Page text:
2 Jesus was angry at the right thing: Jesus was angry at the fact that these guys who had a monopoly were taking advantage of worshipers who came to the temple and charging exorbitant prices for animals to be used for sacrifices there. They were adulterating the sacrificial system. Jesus expressed his anger in the right way a way appropriate for the day and the situation. Now, before you think you can grab a whip and start turning over tables, you need to remember that you re not Jesus. He has the wisdom and the right to do that. He expressed his anger at the right people he didn t hurt those who had nothing to do with it, directed it at the crooked money changers. And he expressed his anger for the right time. Once he did his thing, he moved on. I don t often handle my anger so appropriately. To begin with, the stuff I usually get angry at is personal. I feel wronged. My ego has been damaged. And I don t really have a right to be angry Remember Jonah, the one who was swallowed by the big fish? Jonah 4:1 says that Jonah became very angry. In verse 4 God asks Jonah a big question: Have you any right to be angry? The gut level truth is that most of the time, if God were to ask us, Do you have a right to be angry? we d have to answer, No, no I don t. Second, I don t always express my anger in an appropriate way. Someone told me once I should never play poker, because I don t mask my emotions very well. And I m sure I ve expressed my anger in inappropriate ways. Third, I don t always express my anger at the right people. Sometimes I take my anger out on Keri. (I don t mistreat her, but I get all sulled up. Do you ever get sulled up?) And sometimes I hang on to my anger too long. I can hang onto a grudge with the best of them. In the Judean foothills, just up from the Elah Valley where David killed Goliath, there is a huge mound of dirt and rocks. That is the legendary grave of Goliath. Of course there is almost no chance that this is his grave, but there is a tradition for those who pass by to throw stones on Goliath s grave. So we did! I joined in! Poor Goliath s been dead for nearly 3,000 years, and we re still throwing stone s on the poor giant s grave! Some of us insist on throwing stones on the graves of issues that have long since been dead! We just won t let the giant offenses rest! Some of us are hanging on to bitter feelings and hostile memories that we need to let go. Every time you and I bring up the offense either in conversation or in just deciding to re-live it, we pick up a rock and throw it on the grave. I call a friend to talk again about the offense. Rock on the grave. I work the offense into the conversation with the one who offended me. Rock on the grave. There are issues that should have long since been left alone. Remember: Jesus got angry at the right things, expressed it in the right way, directed it toward the right persons, and for the right amount of time (he quickly moved on). When you re really ticked off do something productive. Mark 3 says Jesus was in a Jewish synagogue think church one day when a man with a crippled hand was there. Religious leaders huddled, watching to see if Jesus would heal the 2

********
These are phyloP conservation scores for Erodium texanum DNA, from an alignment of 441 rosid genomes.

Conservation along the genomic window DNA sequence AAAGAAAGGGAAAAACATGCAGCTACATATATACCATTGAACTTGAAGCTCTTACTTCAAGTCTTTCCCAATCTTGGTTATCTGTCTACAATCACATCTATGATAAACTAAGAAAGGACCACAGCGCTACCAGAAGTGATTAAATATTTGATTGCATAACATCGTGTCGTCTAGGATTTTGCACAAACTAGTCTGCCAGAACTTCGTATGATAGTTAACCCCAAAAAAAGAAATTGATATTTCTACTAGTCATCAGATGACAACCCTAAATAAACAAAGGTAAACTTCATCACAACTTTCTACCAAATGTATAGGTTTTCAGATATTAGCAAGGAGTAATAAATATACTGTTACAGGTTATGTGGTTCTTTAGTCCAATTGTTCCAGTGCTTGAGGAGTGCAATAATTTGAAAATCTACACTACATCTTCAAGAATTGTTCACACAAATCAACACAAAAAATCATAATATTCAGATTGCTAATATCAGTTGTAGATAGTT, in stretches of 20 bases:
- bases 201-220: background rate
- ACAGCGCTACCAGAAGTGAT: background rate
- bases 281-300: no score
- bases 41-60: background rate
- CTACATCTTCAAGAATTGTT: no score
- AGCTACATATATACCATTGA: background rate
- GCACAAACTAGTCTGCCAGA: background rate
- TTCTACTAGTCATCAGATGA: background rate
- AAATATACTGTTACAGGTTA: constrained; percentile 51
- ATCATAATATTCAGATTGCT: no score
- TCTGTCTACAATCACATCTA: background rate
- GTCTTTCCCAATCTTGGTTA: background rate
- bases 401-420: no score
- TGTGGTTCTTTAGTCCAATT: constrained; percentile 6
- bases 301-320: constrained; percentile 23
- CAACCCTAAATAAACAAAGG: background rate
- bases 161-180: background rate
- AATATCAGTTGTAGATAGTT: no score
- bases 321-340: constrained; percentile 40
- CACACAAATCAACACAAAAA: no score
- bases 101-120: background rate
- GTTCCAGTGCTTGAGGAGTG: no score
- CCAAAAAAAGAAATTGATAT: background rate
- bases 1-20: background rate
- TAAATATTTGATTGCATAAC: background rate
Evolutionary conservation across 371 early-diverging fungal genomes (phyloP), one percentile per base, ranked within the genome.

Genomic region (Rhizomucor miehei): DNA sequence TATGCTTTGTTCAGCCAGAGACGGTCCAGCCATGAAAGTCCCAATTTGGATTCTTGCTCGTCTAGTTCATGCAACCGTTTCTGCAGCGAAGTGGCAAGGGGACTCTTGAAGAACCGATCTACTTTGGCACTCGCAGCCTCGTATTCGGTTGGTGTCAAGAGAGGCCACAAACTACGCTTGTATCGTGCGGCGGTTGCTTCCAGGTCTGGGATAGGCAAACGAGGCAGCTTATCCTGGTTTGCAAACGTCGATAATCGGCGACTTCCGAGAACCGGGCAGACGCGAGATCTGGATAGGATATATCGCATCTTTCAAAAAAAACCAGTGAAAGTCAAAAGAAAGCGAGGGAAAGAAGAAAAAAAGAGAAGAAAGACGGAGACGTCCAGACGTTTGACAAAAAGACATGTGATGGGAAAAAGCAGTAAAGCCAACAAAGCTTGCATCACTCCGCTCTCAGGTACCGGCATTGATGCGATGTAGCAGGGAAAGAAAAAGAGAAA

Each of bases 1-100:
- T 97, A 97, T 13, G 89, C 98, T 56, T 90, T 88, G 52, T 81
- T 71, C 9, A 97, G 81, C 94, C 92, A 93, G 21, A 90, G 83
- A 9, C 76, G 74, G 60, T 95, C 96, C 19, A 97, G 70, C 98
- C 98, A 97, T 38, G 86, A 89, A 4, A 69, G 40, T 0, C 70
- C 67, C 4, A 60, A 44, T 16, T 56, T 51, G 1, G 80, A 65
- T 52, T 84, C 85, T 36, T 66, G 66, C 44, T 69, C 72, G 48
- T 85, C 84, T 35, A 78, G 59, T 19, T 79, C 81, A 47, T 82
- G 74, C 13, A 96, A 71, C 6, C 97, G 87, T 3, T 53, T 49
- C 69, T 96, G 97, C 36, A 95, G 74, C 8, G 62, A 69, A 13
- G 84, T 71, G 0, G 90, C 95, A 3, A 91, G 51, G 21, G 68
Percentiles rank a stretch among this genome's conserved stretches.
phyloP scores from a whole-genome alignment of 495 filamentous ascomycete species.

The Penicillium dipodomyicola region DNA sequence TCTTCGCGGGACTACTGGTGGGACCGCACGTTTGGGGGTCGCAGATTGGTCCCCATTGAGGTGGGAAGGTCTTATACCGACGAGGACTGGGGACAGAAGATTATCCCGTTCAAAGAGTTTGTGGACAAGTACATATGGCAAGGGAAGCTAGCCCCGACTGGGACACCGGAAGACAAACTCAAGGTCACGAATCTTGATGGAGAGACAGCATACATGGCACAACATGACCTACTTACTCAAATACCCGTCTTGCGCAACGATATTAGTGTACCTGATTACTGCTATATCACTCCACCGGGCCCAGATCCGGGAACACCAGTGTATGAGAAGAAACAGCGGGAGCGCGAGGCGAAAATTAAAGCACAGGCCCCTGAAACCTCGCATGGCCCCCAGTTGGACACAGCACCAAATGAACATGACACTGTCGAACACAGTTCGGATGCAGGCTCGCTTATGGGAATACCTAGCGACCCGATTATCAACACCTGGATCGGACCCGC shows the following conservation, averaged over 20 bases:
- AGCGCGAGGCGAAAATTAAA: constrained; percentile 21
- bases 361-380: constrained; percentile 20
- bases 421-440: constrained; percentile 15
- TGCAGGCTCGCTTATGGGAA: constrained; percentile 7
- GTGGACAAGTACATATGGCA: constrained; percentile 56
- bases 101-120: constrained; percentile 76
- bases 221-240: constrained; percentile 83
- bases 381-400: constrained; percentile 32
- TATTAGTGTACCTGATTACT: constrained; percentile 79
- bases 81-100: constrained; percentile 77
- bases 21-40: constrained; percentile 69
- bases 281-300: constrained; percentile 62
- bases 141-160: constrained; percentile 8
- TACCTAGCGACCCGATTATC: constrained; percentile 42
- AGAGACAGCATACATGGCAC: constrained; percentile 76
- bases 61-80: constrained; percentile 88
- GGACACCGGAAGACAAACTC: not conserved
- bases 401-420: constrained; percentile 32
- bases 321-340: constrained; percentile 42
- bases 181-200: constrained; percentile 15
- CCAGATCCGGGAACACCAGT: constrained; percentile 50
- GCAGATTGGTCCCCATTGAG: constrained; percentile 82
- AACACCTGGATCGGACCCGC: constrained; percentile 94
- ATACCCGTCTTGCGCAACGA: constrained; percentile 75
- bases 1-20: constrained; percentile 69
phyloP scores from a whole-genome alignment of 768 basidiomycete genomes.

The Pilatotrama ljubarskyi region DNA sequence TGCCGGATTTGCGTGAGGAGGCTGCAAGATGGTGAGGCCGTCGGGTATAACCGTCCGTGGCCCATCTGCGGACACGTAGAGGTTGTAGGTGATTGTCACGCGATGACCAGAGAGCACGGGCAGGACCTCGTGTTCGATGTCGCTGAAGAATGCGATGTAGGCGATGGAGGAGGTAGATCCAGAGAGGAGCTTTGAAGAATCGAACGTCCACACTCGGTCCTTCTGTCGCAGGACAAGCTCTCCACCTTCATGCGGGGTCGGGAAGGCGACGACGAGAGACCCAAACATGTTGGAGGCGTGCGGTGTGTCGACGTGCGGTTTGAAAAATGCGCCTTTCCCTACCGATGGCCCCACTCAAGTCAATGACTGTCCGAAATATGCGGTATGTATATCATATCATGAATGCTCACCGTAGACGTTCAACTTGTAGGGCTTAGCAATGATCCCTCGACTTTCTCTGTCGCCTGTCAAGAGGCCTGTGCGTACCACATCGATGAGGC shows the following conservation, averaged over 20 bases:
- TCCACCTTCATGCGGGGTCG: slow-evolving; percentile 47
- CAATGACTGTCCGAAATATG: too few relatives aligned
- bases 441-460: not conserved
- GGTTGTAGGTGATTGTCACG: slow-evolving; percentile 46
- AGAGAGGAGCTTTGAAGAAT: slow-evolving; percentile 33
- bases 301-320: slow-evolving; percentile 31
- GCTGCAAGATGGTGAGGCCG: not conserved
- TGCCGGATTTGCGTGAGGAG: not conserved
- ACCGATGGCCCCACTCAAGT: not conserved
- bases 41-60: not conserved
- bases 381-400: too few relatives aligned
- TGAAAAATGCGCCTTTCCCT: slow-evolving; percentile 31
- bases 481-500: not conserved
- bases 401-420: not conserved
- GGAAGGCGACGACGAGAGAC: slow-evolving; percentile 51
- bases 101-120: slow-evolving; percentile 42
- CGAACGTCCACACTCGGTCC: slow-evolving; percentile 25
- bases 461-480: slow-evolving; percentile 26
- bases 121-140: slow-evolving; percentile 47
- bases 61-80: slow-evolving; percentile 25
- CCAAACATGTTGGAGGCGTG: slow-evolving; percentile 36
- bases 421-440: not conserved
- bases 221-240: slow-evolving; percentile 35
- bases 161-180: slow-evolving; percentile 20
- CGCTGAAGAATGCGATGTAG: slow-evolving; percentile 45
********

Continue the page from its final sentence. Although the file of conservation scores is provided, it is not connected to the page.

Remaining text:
3 man s hand. The issue was that it was Saturday, Sabbath, the holy Jewish day, a day when no one was supposed to do any work, and healing was considered work. Jesus knew what was going on, so he turned to the religious leaders and said, What is the best rule for the Sabbath? To help people or not help people? They said nothing. Verse 5 reads, Jesus looked around at them in anger and, deeply distressed at their stubborn hearts, said to the man, Stretch out your hand. And Jesus healed him. Jesus was angry at the religious leaders lack of compassion, their misplaced priorities, their stubbornness, and the harm their sin was doing to this poor guy with the shriveled hand. So how did he handle his anger? He did something productive, constructive and instructive. He looked around at them in anger then said to the man, Give me your hand. And healed it. Now we have a choice when we re mad. We can be destructive or constructive. We can hurt people, destroy relationships, do irreparable damage and then regret it. Or we can roll up our sleeves and do something. Something constructive. To be angry like Jesus you have to be willing to do something constructive with that anger. On May 3, 1980 Cari Lightner was walking along a quiet road headed to a church carnival when a drunk driver swerved, hit her and killed her. He then fled the scene. When they found him it was a man with a recent DUI and had been arrested for another drunk driving hit-and-run less than a week before. Candice Lightner, Cari s mother, was angry at the guy and all those who drive while intoxicated. And she was furious when she found out that drunk driving was so carelessly prosecuted. So she founded MADD, Mothers Against Drunk Driving. If you want to be mad like Jesus, do something constructive with your anger. Trust yourself and your hurt to Him Who judges justly. Christ suffered for you, leaving you an example, that you should follow in his steps When they hurled their insults at him, he did not retaliate; when he suffered, he made no threats. Instead, he entrusted himself to him who judges justly, (1 Peter 2:21,23). One Sunday morning this fall, about 6:15, I was sitting with my computer in my lap putting the final touches on the sermon. My computer chimed with the chime I get when there is a new . I clicked on and it was an from the coach of a game I d done the previous Friday night. Attached was a clip from the film of the previous Friday night s game. I had made a call with which the coach disagreed. Enthusiatically. I m gonna send you the tape! he yelled. I responded, Send it! (In Christian love, of course.) And he did. Sunday morning. There it was. I said, Thanks for the video. I will forward it to the Commissioner. And I did. And I got a response from the commissioner Good call. But he added, Next time tell him to send the tape directly to me. 3